On low end furniture such as bookcases and entertainment centers, the backs of them are usually sheets of cardboard nailed on.

I have a bookcase with a cardboard back already assembled. I would like to make a rectangular cutout above one of the shelf boards to allow cords to pass through.

What's the best tool to allow me to make this cutout in place without disassembling the bookcase and ensuring the cutout has clean, straight lines? I tried using a utility knife on the back of my entertainment center and that required a lot of effort to saw through and it got messy.

  • 1
    Side note: In the UK, "cardboard" is what is used for disposable packaging you can tear with your hands, "hardboard" is what is used for backing bookcases etc. – RedGrittyBrick Dec 29 '14 at 15:37
  • @RedGrittyBrick Same with US terminology. – Doresoom Jan 6 '15 at 15:26

A good utility knife is all you need. It will give you a cleaner cut and it's faster.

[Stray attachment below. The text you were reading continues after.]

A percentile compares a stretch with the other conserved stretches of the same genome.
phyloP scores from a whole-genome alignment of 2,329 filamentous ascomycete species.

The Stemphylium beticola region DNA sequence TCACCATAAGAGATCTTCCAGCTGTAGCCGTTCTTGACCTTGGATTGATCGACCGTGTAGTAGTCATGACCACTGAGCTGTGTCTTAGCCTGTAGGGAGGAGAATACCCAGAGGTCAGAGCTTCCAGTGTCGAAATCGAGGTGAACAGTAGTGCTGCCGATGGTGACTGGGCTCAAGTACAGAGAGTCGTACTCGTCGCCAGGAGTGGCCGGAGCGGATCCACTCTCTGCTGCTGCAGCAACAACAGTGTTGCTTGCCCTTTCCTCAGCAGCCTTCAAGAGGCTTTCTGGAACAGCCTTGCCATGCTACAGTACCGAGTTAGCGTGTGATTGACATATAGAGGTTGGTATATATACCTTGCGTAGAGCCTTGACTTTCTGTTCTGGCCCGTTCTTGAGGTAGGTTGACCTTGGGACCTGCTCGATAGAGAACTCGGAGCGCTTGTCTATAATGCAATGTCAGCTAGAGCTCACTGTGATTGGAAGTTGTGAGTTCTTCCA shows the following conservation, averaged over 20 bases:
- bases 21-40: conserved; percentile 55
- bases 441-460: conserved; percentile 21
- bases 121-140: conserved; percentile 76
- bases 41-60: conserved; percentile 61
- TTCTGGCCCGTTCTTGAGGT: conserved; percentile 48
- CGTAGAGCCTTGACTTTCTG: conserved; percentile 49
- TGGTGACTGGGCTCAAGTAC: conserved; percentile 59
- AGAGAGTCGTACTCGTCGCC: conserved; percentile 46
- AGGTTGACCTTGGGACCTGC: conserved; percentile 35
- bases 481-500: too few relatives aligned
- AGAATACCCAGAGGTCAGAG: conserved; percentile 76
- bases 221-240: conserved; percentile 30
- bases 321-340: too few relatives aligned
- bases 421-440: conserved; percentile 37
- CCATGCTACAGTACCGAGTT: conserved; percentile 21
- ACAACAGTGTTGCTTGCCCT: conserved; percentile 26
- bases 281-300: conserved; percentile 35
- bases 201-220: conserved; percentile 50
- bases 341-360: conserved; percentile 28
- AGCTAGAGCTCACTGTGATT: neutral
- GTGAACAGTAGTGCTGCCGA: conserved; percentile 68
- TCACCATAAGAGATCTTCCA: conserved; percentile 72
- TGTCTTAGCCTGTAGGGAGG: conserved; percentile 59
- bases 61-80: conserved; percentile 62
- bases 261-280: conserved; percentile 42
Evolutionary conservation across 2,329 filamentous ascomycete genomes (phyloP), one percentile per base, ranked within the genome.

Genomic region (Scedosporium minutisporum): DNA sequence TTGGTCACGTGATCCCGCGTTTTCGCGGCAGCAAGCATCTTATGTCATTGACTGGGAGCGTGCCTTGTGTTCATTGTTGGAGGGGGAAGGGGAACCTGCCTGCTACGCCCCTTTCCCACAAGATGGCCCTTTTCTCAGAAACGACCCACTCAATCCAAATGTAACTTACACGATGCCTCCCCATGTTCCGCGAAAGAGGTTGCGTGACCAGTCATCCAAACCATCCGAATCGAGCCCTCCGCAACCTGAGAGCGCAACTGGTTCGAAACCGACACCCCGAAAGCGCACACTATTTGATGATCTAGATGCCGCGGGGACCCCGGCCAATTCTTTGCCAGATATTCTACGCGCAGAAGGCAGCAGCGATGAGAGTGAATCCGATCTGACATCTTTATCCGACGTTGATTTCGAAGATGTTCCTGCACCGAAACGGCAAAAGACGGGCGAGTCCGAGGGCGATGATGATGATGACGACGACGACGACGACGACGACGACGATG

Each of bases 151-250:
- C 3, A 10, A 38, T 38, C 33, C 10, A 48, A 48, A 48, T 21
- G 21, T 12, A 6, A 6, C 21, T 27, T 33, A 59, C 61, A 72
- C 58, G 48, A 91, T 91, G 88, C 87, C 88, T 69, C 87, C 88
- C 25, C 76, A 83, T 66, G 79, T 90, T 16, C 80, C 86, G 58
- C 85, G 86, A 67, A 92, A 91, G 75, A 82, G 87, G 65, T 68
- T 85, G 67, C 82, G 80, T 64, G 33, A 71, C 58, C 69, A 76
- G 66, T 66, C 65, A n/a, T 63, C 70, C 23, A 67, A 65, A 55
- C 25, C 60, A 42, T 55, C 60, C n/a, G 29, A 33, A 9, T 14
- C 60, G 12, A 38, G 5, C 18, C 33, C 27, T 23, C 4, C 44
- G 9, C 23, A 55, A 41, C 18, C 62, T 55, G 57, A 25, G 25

• Probably simplest answer, with a straight edge to guide the first few passes. – keshlam Dec 28 '14 at 15:51

You can use a drill to make a hole in each corner and a jig saw to cut out the rectangle sides. Though it's a bit overkill for cardboard (perfectly fine for plywood though).

With a utility knife You should use a ruler and keep scoring the line until you are through. It will work best if it's sharp.

Then a bit of sanding to clean up the edges and you are good to go.


Use a multipurpose tool to make the initial penetrations. Then finish the cuts with the multipurpose tool or a jigsaw.

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    A power saw for thin cardboard? Seems a bit overkill. – Tester101 Dec 28 '14 at 15:07

Saw-zall? Reciprocating saw? Multipurpose Tool?

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    A power saw for thin cardboard? Seems a bit overkill. – Tester101 Dec 28 '14 at 15:06
  • I was first one to answer here. My take on this question was "Come on!!" Cardboard and you cannot figure out how to cut that?" So I answered with tongue in cheek as more of a joke. Others seem to have followed, although I did edit my first response from "Torch?" to "Multipurpose Tool?" – Michael Karas Dec 28 '14 at 16:52
  • In other news... a Sawzall® is a name brand reciprocating saw. – Tester101 Dec 28 '14 at 17:15

You could use a hole saw, if you're willing to accept a circular cutout.

  • A power saw for thin cardboard? Seems a bit overkill. – Tester101 Dec 28 '14 at 15:07
  • If you want to use the hole saw (a kind of drill bit) by hand, feel free... – keshlam Dec 28 '14 at 15:49

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